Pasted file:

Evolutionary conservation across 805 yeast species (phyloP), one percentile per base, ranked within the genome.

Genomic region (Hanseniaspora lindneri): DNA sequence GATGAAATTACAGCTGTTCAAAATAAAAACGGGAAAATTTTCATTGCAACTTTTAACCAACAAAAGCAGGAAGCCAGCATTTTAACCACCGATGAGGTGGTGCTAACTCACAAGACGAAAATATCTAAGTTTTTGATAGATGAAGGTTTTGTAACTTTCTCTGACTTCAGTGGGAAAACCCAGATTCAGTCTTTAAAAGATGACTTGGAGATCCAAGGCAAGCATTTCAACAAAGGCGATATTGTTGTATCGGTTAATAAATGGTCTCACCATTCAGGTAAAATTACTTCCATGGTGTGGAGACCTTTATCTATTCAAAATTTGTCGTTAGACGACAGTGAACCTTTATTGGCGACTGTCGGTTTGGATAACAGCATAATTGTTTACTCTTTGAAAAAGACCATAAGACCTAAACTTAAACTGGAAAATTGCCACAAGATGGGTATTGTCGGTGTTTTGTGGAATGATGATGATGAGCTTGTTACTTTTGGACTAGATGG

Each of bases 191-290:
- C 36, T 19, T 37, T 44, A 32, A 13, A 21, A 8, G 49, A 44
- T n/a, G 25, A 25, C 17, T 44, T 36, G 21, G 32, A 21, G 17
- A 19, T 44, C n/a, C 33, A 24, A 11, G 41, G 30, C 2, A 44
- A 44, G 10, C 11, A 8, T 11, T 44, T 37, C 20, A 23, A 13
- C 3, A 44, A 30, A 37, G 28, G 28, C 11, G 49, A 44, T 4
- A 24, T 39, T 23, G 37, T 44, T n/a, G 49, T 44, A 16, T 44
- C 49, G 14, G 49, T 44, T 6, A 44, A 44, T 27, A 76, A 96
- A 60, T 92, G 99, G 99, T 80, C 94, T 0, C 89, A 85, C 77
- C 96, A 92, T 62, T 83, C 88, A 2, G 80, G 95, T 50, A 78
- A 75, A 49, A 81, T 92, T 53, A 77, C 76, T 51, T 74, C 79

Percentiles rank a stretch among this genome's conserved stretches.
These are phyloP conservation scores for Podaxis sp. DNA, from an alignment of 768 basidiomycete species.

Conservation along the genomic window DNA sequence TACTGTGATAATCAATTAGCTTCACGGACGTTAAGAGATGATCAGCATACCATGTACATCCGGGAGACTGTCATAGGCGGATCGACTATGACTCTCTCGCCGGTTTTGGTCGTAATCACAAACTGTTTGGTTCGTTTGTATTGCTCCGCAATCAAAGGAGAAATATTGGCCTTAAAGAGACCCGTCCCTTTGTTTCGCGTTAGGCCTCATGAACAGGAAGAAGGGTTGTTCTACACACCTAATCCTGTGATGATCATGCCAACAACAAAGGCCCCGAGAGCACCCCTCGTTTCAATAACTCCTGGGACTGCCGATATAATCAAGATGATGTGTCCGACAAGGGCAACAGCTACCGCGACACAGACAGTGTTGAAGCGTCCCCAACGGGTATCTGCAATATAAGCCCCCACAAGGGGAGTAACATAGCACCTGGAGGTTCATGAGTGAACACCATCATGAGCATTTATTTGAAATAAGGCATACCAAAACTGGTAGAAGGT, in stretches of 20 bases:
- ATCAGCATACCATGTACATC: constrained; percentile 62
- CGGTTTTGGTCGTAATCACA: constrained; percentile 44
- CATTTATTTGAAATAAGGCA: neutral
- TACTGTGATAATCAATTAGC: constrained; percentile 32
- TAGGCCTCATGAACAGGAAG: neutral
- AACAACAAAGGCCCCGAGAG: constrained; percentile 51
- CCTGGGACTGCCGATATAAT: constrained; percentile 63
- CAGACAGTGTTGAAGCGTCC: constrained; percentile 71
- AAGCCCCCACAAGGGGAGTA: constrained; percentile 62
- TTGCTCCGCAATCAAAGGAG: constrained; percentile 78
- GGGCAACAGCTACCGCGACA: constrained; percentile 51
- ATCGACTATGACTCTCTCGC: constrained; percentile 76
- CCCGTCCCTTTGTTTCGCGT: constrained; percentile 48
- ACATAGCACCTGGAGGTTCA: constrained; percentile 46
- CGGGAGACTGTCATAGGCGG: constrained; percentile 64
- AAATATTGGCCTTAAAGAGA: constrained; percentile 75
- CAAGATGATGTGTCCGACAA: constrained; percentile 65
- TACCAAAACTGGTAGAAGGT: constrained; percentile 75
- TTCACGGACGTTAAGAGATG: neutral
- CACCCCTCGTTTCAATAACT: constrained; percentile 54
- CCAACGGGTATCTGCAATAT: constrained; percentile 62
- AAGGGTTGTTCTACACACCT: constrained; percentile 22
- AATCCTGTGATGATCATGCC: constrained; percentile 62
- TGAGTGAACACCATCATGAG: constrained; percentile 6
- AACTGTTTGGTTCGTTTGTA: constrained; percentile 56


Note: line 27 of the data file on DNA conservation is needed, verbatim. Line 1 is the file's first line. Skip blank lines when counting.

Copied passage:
- GGGCAACAGCTACCGCGACA: constrained; percentile 51